The latest plunge in Bitcoin has been triggered by worries around China and the Chinese government, both of which hold a stake in Bitcoin.
It is no secret that the government in the People’s Republic would like to halt the meltdown in the Renminbi. As Bloomberg reported: “China’s foreign reserves fell to a five-year low of $3.05 trillion as of November as the world’s second-largest economy used its currency reserves to support the yuan. Around $760 bln left the country during the first 11 months of 2016.”
Do not let the dragon spook you
It would be prudent to take a considered view instead of jumping to conclusions. The People’s Bank of China (PBOC) did call on representatives of Chinese Bitcoin companies and gave them a dressing down or a slap on the wrist or whatever you would like to call it. However, the statement that the bank issued was measured and did not seem to indicate that the Chinese central bank is about to change anything about Bitcoin in the country.
As Reuters reported about the PBOC statement: “China's institutional and individual investors should take a rational approach to investing in virtual currencies such as Bitcoin.”
They added: “It stressed Bitcoin is not a currency and cannot be circulated as a real currency in the market.” We have already covered in detail that this statement does not create a new stand on Bitcoin and all is as it was.
Wait to play out the Trump card
On Jan. 20, President-elect Donald Trump will take over in the United States. Mr. Trump has already rattled China and assuming office may further put a strain on the Chinese-US relations.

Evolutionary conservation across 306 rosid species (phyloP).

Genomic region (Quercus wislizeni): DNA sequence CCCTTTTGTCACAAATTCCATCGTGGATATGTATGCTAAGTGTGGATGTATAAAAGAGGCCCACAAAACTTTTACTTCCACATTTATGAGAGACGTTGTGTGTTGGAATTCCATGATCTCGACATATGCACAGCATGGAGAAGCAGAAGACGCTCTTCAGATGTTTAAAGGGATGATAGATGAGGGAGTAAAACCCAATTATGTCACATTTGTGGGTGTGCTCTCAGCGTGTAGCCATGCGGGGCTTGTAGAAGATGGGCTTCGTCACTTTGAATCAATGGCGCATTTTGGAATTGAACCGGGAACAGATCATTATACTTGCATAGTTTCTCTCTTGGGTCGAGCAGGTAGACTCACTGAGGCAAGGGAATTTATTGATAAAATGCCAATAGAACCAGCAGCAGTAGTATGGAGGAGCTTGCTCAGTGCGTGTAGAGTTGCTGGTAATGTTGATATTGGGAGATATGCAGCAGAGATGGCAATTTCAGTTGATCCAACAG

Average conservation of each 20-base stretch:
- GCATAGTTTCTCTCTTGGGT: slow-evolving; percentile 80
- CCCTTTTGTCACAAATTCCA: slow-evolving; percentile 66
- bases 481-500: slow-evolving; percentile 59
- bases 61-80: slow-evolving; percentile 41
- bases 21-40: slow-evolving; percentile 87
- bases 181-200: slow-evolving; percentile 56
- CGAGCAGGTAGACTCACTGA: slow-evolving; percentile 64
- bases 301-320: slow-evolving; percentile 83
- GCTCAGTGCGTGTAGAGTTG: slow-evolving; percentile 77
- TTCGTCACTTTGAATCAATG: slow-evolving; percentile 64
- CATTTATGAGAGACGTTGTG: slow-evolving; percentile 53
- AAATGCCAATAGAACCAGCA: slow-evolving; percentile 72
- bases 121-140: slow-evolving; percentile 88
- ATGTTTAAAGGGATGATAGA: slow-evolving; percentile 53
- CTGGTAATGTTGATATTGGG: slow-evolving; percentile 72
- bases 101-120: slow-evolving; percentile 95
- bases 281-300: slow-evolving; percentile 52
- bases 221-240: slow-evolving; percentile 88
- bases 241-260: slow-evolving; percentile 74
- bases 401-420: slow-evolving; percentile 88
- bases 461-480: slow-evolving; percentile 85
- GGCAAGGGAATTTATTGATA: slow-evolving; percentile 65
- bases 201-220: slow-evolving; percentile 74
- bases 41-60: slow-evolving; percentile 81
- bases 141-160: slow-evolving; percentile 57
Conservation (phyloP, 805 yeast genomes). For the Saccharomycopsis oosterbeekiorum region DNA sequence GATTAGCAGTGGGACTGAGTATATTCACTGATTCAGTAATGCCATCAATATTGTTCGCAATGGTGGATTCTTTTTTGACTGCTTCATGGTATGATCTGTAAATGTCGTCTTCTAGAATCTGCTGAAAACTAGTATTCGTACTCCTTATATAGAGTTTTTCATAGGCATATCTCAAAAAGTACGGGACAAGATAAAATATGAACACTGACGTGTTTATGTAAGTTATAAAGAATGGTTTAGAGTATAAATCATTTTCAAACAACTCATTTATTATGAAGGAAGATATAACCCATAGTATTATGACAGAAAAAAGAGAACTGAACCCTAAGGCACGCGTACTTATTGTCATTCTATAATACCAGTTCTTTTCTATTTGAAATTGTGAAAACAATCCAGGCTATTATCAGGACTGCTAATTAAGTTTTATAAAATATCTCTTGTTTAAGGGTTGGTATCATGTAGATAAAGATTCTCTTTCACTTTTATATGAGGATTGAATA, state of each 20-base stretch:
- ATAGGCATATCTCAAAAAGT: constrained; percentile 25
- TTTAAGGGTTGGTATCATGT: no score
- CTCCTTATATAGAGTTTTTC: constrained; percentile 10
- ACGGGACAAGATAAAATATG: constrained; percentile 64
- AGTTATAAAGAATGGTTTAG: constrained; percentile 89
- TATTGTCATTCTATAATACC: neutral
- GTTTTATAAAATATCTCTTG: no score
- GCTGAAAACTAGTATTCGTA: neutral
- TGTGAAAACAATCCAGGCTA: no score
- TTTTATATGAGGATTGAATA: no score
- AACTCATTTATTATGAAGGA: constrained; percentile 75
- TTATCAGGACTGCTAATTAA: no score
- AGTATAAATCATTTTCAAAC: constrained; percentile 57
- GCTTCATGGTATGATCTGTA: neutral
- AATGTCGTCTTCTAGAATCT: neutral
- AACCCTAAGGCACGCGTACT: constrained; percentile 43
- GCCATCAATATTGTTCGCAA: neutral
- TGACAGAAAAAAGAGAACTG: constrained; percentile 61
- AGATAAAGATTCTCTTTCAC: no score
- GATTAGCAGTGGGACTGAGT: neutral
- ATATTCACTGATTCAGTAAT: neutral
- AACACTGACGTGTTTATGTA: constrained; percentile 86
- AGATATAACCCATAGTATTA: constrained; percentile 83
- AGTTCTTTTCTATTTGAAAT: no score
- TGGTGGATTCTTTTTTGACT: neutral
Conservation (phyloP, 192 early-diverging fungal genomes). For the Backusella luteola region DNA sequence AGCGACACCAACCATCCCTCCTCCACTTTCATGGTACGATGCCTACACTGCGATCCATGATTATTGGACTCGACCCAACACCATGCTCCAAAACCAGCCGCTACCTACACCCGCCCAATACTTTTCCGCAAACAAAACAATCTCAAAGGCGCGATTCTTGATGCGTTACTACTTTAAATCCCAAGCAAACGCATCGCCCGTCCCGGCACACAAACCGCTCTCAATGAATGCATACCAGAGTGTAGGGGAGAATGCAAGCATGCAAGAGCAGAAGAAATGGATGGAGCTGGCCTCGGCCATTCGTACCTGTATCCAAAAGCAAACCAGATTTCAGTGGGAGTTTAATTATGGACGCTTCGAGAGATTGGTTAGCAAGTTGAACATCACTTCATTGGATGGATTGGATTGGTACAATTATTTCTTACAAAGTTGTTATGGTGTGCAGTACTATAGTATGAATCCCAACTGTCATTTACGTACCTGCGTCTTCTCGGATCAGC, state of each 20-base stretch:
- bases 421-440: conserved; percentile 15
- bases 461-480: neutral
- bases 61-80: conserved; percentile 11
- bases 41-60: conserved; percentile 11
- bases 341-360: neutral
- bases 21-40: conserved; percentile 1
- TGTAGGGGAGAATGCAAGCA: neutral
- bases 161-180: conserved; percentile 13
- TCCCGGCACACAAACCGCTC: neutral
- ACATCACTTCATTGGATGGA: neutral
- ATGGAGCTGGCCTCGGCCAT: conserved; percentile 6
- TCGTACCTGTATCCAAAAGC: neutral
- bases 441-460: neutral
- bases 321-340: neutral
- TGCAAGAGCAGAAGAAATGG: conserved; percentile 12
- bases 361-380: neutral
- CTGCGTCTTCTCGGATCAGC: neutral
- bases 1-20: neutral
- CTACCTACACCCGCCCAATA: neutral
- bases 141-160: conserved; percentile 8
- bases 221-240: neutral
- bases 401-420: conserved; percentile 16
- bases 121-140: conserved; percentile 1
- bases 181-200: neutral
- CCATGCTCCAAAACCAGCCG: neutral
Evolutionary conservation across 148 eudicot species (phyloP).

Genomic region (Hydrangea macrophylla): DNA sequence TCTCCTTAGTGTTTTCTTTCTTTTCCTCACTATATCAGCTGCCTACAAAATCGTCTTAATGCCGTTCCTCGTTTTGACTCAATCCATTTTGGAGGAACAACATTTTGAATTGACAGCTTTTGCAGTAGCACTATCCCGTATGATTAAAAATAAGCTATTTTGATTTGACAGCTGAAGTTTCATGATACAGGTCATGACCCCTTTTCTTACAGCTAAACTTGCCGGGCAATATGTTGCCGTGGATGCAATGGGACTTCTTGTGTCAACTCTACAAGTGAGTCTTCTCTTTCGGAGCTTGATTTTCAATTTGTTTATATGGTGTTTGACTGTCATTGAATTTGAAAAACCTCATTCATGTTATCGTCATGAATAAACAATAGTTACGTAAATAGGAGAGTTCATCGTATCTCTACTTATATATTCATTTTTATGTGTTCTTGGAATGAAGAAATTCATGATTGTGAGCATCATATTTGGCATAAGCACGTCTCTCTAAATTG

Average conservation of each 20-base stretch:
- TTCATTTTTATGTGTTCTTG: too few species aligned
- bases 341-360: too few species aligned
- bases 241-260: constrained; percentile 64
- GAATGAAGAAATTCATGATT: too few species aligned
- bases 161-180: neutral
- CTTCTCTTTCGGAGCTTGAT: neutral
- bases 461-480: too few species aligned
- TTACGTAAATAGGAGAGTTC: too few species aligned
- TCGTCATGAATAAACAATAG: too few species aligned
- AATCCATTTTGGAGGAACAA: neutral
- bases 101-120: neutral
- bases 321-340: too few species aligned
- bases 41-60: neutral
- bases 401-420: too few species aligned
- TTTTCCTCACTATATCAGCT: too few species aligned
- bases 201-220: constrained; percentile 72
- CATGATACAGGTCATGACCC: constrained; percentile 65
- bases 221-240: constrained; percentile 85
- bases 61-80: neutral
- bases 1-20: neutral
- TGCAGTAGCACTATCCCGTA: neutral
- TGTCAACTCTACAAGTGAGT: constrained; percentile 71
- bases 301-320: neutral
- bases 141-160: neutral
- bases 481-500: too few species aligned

The PBOC action should be seen in that light rather than an offensive on Bitcoin.
CNBC quoted Ken Cheung, the Asian Foreign Exchange strategist at Japan’s Mizuho Bank in Hong Kong, as saying: “The supportive yuan midpoints and surge in borrowing rates suggested the People's Bank of China might have stepped up its action to defend the yuan to keep it from breaching the 7 per dollar level.” He further adds:
“Trump's actual policy delivery and his stance against China are critical to the dollar and yuan direction in 2017.”
If you are going to make up your mind regarding Bitcoin, you should wait and see what the Trump business will do to the world economy and currencies in 2017.
The markets are already jittery at the prospect of a reckless populist with a big mouth taking over as the leader of the free world. If the yuan goes into a free-fall after Trump takes over, or indeed the world sees a heightened level of uncertainty, Bitcoin will be a likely benefactor.
Bitcoin applications will expand and so will its usefulness
If you use Bitcoin as money, you should use it. It’s as simple as that. Bitcoin has been around now for a long time and it has established a place for itself in the financial system. It may have a very small presence in the larger scheme of things but it is an interesting commodity, asset, money, currency or whatever way you would like to describe it.
What most people would agree on is that it has been good to the people that have held onto it for the long-term. The past may not be an indicator of future returns but we should keep in mind the macroeconomic circumstances of today. However, one thing that Bitcoin does have going for it that perhaps other traditional investments don’t is that people can build on cryptocurrencies and expand their usefulness.